But many Danes are distressed at the way things are going following two decades of economic reforms.
Cuts to health care services, which include everything from free doctor appointments to cancer treatment, have led to the closure of a quarter of state hospitals in the past decade alone.
A recent survey showed that more than half of Danes don’t trust the public health service to offer the right treatment. As a consequence the proportion of the 5.7 million Danish population taking out private health insurance has jumped to 33 percent from 4 percent in 2003, according to trade organization Insurance & Pension Denmark.
Other cuts over the past 10 years have led to the closure of a fifth of state schools, while spending per person above 65 years on services such as care homes, cleaning and rehabilitation after illness has dropped by a quarter.
Since the early 2000s, governments have also pushed through unpopular measures to encourage people to work longer.
They include gradually increasing the retirement age to 73 — the highest in the world — in decades to come from 65 currently, phasing out early retirement benefits and cutting unemployment benefits to two years from four.
While the policies have generated economic growth averaging 1.6 percent since 2010 — above the EU average — and sound public finances, the election could mark a change of direction.
Frederiksen says she will increase public spending by 0.8 percent per year over the next five years — the equivalent of 37 billion Danish crowns in 2025 — to buttress welfare.
“The reason you can’t agree to spend the money needed to keep the current (welfare) level is that you want to set aside money for tax cuts,” she told Rasmussen during the TV debate.
Frederiksen is however bound by a 2012 law not to allow a public deficit of more than 0.5 percent of GDP, much stricter than EU rules setting the ceiling at 3 percent.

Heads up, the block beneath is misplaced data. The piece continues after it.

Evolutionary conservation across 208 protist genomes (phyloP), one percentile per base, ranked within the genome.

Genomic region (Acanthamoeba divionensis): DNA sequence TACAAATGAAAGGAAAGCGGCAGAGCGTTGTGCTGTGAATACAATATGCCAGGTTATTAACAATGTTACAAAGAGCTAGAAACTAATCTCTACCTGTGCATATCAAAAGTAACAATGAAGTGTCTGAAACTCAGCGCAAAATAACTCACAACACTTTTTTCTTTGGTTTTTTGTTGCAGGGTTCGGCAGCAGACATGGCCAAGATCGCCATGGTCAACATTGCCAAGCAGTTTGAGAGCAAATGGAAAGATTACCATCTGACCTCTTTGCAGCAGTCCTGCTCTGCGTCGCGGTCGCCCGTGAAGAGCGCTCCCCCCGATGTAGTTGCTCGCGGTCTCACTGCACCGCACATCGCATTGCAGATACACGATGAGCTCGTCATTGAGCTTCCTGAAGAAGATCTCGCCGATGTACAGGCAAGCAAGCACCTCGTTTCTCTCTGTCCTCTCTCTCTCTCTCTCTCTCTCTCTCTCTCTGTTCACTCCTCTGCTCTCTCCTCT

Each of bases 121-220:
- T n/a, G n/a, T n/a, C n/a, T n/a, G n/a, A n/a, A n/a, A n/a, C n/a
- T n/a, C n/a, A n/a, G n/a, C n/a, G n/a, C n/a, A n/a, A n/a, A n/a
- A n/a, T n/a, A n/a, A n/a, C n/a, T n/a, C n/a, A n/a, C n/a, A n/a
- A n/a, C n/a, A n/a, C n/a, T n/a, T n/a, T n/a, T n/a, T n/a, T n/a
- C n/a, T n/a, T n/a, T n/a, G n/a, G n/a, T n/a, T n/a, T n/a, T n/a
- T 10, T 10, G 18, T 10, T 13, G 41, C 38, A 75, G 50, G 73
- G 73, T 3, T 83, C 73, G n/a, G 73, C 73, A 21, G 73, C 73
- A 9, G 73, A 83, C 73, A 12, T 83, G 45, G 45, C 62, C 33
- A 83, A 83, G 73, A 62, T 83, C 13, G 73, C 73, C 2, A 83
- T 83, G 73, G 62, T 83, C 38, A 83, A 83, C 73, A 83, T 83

Her message about increased spending is nonetheless going down well with the public, along with a tougher stance on immigration which has also helped her win voters from the anti-immigration Danish People’s Party.
Rasmussen has argued that an acceptable level of welfare can be achieved in part by technological advances and letting more private players into areas like health and elderly care.
But this month, in a change of tack to address voters’ concerns, he announced a new plan to raise public spending by 0.65 percent a year — almost the same rate as the Social Democrats.
With government debt at 49 percent of GDP, way below the OECD average of 111 percent, and a budget close to being balanced, there is room to raise welfare spending, according to economists.
However Jan Stoerup Nielsen at financial services group Nordea said certain election promises, such as those by both candidates to come up with 1,000 to 2,000 new nurses, were unrealistic at a time of record high employment of 2.77 million, or 97 percent of those able to work.
“The problem is that there’s not enough people,” he added. “There is not much politicians can do at the moment. You can say you want a thousand new nurses in the hospitals, but they are nowhere to be found,” he added.
He warned more public spending risked overheating the economy and hurting growth down the line if more people shifted from the private to public sector.
Pensioner Blytsoe said that when her mother’s services were curbed, she did her best to tidy up the apartment when she visited, but refused to do the regular cleaning previously offered by the state.
“If I did that, the municipality would’ve achieved their goal to cut costs and make us fill the gap.”